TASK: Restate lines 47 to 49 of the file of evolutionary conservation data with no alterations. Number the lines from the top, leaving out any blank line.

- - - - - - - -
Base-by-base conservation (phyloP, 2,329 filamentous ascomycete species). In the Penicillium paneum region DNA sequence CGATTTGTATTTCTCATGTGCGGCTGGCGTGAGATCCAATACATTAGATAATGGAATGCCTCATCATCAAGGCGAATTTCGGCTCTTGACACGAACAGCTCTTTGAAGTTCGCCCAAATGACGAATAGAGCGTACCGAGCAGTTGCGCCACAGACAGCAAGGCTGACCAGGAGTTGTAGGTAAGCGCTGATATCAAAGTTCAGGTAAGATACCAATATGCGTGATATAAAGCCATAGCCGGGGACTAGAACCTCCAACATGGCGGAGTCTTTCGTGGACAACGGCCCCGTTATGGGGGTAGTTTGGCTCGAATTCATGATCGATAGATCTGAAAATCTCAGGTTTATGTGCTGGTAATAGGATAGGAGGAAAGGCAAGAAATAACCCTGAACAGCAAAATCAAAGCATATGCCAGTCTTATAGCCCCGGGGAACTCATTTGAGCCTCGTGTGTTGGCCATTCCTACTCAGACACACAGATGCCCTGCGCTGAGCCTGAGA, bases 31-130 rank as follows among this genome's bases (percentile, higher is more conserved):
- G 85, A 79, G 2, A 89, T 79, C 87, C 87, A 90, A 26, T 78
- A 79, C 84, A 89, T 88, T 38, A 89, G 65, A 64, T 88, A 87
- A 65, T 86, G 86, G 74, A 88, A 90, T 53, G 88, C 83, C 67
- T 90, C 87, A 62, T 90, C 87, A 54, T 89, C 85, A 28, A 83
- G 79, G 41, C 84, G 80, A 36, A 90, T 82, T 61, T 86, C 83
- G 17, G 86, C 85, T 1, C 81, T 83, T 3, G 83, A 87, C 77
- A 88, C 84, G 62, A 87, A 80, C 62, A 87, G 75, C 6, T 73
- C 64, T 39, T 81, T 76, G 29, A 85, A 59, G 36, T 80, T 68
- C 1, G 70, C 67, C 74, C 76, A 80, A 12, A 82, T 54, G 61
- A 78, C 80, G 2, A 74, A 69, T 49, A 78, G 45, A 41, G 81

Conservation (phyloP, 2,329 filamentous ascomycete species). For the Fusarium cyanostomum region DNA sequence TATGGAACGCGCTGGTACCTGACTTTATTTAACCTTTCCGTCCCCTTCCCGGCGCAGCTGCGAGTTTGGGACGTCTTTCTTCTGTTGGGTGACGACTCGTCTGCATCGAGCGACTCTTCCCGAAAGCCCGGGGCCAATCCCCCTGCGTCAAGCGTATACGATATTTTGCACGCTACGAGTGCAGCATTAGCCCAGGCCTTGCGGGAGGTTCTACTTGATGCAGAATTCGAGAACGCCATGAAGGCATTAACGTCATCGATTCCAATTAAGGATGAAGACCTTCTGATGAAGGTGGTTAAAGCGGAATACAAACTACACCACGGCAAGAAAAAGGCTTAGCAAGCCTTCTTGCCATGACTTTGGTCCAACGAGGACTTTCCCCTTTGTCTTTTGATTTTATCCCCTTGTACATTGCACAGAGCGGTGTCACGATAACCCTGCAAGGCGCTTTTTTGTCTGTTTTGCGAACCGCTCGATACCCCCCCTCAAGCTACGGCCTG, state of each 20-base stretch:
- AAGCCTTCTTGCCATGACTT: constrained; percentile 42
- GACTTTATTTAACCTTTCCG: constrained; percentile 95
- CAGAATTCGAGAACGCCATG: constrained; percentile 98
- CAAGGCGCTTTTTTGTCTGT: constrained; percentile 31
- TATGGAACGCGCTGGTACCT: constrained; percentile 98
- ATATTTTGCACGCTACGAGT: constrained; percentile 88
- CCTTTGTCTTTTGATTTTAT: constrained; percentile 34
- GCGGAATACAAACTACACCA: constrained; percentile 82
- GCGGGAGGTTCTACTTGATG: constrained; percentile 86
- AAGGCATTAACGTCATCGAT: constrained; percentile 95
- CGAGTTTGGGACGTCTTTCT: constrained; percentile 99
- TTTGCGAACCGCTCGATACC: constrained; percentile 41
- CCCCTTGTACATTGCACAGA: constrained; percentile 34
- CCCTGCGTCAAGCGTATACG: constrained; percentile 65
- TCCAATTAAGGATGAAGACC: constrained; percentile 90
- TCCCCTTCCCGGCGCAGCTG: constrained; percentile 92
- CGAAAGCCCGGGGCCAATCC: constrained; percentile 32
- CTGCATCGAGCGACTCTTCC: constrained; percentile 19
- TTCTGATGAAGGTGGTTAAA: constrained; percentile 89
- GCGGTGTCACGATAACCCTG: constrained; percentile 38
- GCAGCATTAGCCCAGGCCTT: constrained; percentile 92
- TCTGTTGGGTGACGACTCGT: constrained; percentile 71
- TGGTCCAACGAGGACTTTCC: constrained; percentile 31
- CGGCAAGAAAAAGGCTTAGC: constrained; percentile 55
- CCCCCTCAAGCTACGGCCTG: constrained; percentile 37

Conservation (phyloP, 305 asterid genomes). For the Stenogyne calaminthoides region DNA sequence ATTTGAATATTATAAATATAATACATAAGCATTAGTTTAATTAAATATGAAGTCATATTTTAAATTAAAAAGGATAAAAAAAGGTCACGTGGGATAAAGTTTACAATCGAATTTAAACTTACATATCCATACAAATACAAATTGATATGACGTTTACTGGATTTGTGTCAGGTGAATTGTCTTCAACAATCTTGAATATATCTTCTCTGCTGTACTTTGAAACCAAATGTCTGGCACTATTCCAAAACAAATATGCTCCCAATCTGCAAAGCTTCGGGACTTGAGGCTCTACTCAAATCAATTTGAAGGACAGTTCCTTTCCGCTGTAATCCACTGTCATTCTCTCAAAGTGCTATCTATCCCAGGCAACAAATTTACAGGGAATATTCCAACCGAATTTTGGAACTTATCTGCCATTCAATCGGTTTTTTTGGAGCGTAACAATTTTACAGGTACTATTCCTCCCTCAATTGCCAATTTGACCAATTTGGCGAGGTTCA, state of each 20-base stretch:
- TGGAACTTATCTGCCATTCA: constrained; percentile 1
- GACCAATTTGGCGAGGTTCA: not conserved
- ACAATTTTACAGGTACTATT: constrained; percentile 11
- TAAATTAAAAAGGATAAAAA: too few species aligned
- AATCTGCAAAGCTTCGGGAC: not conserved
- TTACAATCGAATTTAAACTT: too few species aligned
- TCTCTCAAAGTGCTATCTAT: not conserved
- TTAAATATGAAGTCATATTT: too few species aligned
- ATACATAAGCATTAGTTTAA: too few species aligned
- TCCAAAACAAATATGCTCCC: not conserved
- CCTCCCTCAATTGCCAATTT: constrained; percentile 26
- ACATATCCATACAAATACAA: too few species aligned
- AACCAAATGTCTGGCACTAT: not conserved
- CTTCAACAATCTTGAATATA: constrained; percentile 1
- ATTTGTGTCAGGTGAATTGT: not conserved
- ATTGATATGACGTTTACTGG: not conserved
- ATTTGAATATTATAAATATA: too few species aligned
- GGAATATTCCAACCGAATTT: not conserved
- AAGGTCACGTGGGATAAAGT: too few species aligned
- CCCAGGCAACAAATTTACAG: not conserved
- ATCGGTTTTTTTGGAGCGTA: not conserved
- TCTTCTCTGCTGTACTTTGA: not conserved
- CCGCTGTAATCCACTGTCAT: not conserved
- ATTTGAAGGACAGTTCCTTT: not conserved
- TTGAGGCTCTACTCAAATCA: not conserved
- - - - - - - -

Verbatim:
- ATACATAAGCATTAGTTTAA: too few species aligned
- TCCAAAACAAATATGCTCCC: not conserved
- CCTCCCTCAATTGCCAATTT: constrained; percentile 26